pretty much. its just a signing bonus, they posses your baseball rights, so you can’t go play for another team or anything, but they cant force you to play baseball.

      • lawries_helmet 3 years ago

         i think they can. he has to report immediately and play, which i figure i would be doing in 10 days when season begins

        • Lunchbox45 3 years ago

          did you not read the article? he’s going to school

          if he’s reporting anywhere, its for a physical in dunedin, maybe he’ll work out in the summer there to keep in baseball shape. but come september he’s in school. 

          • lawries_helmet 3 years ago

             so he is on the jays roster. Azor is leaving also in september and i don’t see anyone saying anything about that. 
            Alford has obligations, which he will have to fullfil…  I am even willing to bet he will play more for the jays (as their 7th pick), than Giolito (at probably 5 times the bonus) will do for the nationals this year

          • FacelessGeneralManager 3 years ago

            Why do u mention that you think he will play more than Giolito? Cuz Gio is hurt currently?
            Of all players, why Giolotio?

          • Lunchbox45 3 years ago

            you’re not making any sense here buddy

    • johnsmith4 3 years ago

      read his signing bonus might be split up into different seasons to protect team from this scenario.

      •  No, it’s just amortized over multiple years for accounting purposes.  He still gets it all up front.

    • lawries_helmet 3 years ago

      why different than anybody else?

  4. So if I’m reading this right he plays football in the autumn, attends some more classes in the winter, and plays A-ball in the summer?

  5. BooJays33 3 years ago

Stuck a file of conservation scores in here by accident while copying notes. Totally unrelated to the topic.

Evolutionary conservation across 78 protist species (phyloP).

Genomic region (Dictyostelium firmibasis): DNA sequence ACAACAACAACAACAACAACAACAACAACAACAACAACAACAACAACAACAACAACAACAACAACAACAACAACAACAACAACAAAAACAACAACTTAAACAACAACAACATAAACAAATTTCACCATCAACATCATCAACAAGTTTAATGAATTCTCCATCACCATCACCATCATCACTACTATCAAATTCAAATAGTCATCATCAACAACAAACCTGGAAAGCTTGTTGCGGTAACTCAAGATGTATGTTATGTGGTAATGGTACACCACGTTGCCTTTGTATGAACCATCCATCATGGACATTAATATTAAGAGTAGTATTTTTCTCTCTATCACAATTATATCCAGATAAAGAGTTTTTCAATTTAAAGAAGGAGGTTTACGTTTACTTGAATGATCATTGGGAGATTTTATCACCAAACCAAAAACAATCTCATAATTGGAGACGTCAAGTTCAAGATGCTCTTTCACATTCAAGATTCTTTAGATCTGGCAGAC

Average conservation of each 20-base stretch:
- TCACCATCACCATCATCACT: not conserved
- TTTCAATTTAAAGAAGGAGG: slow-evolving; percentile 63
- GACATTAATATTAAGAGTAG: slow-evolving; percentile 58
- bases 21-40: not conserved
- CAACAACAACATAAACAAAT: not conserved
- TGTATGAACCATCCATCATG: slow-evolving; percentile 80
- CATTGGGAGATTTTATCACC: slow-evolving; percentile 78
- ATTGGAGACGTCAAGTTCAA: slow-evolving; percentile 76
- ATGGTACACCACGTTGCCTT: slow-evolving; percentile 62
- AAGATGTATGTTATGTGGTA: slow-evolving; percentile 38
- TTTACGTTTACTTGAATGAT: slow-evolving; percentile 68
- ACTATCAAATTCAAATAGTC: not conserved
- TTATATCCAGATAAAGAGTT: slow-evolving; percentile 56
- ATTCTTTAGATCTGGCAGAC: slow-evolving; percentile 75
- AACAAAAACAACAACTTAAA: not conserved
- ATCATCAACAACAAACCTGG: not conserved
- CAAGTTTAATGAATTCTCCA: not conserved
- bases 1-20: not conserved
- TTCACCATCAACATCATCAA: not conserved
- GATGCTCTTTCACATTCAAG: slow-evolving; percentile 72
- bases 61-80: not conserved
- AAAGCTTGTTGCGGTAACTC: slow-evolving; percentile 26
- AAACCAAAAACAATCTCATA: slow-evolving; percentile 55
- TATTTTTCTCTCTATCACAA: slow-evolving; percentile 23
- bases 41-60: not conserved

if im Alford and I’m dedicated to football…why not take this money…even if you have NO intentions of ever playing professional baseball…it means he cant play collegiate baseball but for 8-900K seems well worth it to me. its a risk no doubt but i guess they really love his talent..and with the 112th pick its a solid gamble on the bluejays end…especially if they view him as a 1st rd talent.  glad they didn’t use a 1st round pick on him which he had said in an interview they wanted to do.

  6. sdsuphilip 3 years ago

    I’d say its a terrible deal for both sides. For the Jays they are going to be paying about 400 K over slot for a guy that won’t get yearly training and at least for now will only play in about 70 games a year, for him he severly hurts his chances of making the bigs by playing football and at same time hurts his chances in NFL if he does decide to go in that route.

  7. Any team would have loved so sign alford, he would’ve been a top 10 pick if he wasn’t such a signability concern.  Id say 800k is worth the outside chance he decides to choose baseball as his sport, I mean 800k is the cost of a replacement level player at the bigs, so not exactly a ridiculous sum of money.  If he decides to play baseball professionally, this draft will be quite the coup for the jays, a 4 tool high ceiling center fielder (davis), a top 10 talent who slipped because of a foot injury (smoral), a guy who’s almost big league ready and could be an elite reliever (stroman) and now add alford potentially to that list, even if all the other guys the jays drafted are filler, that’s a good draft. 

    • sdsuphilip 3 years ago

      he would have been a backhalf first rounder if he was going to sign for slot and focus fully on baseball. Neither of those 2 things are the case. Gavin Cecchini and Hawks are better prospects and went at 12/13. I love the davis pick tho.

  8. lawries_helmet 3 years ago

     but this one has a 5% to be a major coup, with your 7th pick!!!
    anyone who passes on this, let me know.

  9. FacelessGeneralManager 3 years ago

    29 other teams

  10. sdsuphilip 3 years ago

    Losing 6 months of devolopment time yearly for 1-3 years and if he is good enough for nfl could quit baseball all together is a huge loss for the jays here, im not sure how you can spin that